Hopkinton tries to nab out-of-town trash bandits

Residents separate recyclables at the Hopkinton/Webster Transfer Station in Hopkinton on Friday, April 1, 2016. (ELIZABETH FRANTZ / Monitor staff)

Residents separate recyclables at the Hopkinton/Webster Transfer Station in Hopkinton on Friday, April 1, 2016. (ELIZABETH FRANTZ / Monitor staff) Elizabeth Frantz


Monitor staff

Published: 05-07-2024 4:49 PM

Modified: 05-08-2024 3:16 PM

Already struggling to enforce its green bag program in its shared transfer station, Hopkinton realized it faces a new issue: Concord residents trying to dump their trash in town.

Last Saturday, select board members Thomas Lipoma and Jeffrey Donohue took to the transfer station to conduct spot checks and found that residents from other communities, like Concord, were using their transfer station.

“It was just about 50-50 between people who had stickers and people who didn’t,” Donohue said at Monday’s work session.“There was a small number of people who were not from either Hopkinton or Webster and they were trying to use the transfer station.”

With poor compliance, lax enforcement and a high tonnage of waste plaguing Hopkinton’s transfer station for many years, the select board has finally initiated discussions on addressing the longstanding issue.

The select board’s first step is to issue new permit stickers to ensure the shared transfer station is used only by Hopkinton and Webster residents.

One of the key loopholes contributing to this misuse is Hopkinton’s poor enforcement of its pay-by-bag program, making it a convenient dumping ground for outsiders. 

Having various colored trash bags dumped at the transfer station, instead of only the designated green ones, worsens the problem, especially considering that Webster doesn't have a pay-by-bag program.

After much discussion, the select board settled on introducing distinctively shaped or otherwise identifiable stickers for residents of Webster and Hopkinton. The stickers will be color-coded to match vehicle inspection stickers, with annual renewals tied to car registrations.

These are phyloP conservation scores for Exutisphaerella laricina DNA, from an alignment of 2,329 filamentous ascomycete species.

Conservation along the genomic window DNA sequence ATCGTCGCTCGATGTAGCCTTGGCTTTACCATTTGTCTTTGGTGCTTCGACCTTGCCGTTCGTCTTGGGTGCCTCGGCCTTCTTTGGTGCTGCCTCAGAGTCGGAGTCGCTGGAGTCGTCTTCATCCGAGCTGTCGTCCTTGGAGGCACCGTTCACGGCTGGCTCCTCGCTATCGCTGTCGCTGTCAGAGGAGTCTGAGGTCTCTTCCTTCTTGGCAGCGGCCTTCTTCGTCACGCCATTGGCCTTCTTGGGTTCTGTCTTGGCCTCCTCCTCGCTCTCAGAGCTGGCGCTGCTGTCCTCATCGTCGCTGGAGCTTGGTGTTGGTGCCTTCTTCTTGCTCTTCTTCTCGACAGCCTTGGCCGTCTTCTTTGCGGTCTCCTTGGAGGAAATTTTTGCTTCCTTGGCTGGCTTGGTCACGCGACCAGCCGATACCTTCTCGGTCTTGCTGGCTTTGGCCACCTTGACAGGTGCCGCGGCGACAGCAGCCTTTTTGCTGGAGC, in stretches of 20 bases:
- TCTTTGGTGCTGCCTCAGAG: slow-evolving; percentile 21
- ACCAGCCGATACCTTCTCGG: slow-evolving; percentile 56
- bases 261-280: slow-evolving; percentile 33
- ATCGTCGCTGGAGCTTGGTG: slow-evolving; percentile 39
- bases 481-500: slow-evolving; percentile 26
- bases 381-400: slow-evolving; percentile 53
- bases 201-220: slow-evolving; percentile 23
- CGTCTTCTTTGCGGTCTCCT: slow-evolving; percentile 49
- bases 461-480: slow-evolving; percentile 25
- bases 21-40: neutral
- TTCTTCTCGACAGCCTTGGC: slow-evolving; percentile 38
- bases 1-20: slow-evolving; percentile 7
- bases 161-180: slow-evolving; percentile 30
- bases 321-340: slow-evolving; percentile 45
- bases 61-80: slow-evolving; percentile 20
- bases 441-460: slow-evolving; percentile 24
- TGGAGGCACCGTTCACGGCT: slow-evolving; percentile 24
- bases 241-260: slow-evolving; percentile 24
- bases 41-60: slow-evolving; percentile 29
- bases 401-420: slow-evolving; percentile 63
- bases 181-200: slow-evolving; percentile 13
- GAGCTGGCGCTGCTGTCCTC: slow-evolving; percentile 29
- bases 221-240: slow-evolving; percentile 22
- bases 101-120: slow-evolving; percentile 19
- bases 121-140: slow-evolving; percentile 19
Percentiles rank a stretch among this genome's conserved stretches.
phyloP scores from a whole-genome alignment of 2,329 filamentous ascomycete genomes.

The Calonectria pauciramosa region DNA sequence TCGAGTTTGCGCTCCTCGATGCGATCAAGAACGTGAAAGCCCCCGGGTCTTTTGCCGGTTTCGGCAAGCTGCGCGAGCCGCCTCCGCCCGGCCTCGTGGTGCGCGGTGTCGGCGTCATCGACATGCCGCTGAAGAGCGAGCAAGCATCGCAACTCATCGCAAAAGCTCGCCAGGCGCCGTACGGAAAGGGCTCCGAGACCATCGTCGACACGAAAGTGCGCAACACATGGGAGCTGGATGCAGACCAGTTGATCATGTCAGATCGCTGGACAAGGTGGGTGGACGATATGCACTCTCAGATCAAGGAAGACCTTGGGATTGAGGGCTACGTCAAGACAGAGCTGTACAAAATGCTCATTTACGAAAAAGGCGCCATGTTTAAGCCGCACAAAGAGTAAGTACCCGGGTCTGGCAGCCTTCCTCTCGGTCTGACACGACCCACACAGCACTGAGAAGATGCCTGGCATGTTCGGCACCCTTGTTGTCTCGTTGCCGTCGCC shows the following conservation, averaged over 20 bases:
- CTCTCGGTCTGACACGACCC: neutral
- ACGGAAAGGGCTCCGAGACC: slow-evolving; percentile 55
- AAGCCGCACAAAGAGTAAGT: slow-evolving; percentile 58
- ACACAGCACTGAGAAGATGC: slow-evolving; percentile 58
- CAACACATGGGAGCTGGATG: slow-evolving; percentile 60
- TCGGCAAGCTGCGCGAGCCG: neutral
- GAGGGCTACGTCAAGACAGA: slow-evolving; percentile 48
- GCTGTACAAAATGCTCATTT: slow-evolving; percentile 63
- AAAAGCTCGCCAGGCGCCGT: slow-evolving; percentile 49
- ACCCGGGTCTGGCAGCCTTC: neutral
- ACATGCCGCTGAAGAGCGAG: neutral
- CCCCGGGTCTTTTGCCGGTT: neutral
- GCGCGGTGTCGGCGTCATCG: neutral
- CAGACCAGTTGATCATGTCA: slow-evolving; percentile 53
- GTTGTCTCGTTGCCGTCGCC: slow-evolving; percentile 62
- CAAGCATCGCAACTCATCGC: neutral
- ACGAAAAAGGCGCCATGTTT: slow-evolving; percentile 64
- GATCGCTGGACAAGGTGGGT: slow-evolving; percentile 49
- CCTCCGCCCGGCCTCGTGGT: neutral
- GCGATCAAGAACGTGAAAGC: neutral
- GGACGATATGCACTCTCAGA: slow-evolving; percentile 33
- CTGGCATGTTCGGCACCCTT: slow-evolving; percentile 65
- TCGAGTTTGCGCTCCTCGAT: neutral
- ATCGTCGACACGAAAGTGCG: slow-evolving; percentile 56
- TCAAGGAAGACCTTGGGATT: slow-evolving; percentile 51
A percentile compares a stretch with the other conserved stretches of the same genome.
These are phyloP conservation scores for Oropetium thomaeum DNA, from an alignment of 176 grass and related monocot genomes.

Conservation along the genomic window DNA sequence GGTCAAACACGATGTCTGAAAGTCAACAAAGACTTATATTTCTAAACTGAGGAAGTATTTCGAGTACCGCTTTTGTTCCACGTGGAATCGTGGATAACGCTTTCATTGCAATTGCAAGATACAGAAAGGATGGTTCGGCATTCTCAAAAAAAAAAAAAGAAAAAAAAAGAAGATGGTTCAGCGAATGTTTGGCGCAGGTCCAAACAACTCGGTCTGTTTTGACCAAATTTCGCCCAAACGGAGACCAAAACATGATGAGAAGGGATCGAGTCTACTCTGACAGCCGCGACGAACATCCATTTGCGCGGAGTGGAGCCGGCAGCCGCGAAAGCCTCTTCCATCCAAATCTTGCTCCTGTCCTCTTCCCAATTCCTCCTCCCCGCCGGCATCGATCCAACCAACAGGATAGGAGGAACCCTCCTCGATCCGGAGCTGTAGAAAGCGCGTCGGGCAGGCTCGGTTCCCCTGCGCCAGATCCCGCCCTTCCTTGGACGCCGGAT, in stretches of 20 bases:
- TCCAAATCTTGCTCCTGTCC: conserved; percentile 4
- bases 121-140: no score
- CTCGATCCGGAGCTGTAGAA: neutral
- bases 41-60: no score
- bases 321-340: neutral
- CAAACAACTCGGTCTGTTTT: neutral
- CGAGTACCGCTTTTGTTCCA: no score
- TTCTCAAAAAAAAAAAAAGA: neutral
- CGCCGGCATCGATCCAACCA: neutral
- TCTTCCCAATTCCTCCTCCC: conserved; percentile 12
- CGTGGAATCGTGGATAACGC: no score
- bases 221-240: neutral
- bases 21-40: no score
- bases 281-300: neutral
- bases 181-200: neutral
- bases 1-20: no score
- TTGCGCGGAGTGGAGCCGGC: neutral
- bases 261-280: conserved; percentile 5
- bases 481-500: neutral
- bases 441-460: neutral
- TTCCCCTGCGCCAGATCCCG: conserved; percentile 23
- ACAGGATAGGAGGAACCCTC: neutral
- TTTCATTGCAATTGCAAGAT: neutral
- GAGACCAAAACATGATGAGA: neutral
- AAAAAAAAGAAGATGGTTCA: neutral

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Another issue the town is dealing with is the stagnant pricing of green bags since the program started in 2010.

The pricing of $1.25 for each large 33-gallon bag and 75 cents for each small 13-gallon bag does not cover the transfer station’s operational costs, which is one of the primary goals of the pay-by-bag program, aside from being an incentive to minimize waste.

Other municipalities, such as Concord, impose significantly higher rates for waste disposal, with residents paying $3.20 per 30-gallon bag and $1.60 per 15-gallon bag.

“The green bags are underpriced, they’ve been underpriced for at least eight or nine years since the program was first initiated,” said Donohue. “It’s 14 years later and the price hasn’t changed. It’s not realistic.”

To cover all transfer station operation costs, Lipoma said that costs for smaller bags would need to rise to $1.67 and for larger bags to $2.56, representing nearly a 100% increase.

However, this proposed hike, coupled with insufficient staff to enforce the green bag program, raised concerns for select board member Steven Whitley.

“I guess I’m worried about increasing the price of the bags without a corresponding increase in enforcement because I think we’re just going to drive people to not use green bags,” said Whitley.

Last year, Hopkinton generated $45,000 from green bag sales with a compliance rate of less than 15%.

But if the select board settles on the new price for the trash bags, the potential for revenue growth is staggering.

Lipoma noted that if full compliance is achieved alongside the new prices, revenue could soar to $375,000. Neal Cass, the town administrator, who has observed the program evolve over the years, recalled that its initial revenue generation ranged from $120,000 to $130,000.

To boost compliance, Lipoma floated the idea of contracting with a private hauler for curbside pickup, but select board members swiftly shot it down, citing concerns over cost.

These proposed measures are still in the discussion phase The select board plans to host a public hearing to share their recommendations and gather input from the community in the coming weeks.

While the primary focus of these changes is to strengthen enforcement of the pay-by-bag program, the select board remains undecided on whether to retain or rescind the program altogether.

If they opt to do away with the program, it would need to be presented to residents at next year’s town meeting

“I don’t like this system we have right now. Honestly, it has a lot of deficiencies that we’re trying to wrestle with,” said Whitley. “I guess I haven’t really decided in my own mind whether we’re at a point where we give up on the green bag system entirely or if we try to staff up, and work through some of the enforcement and other issues.”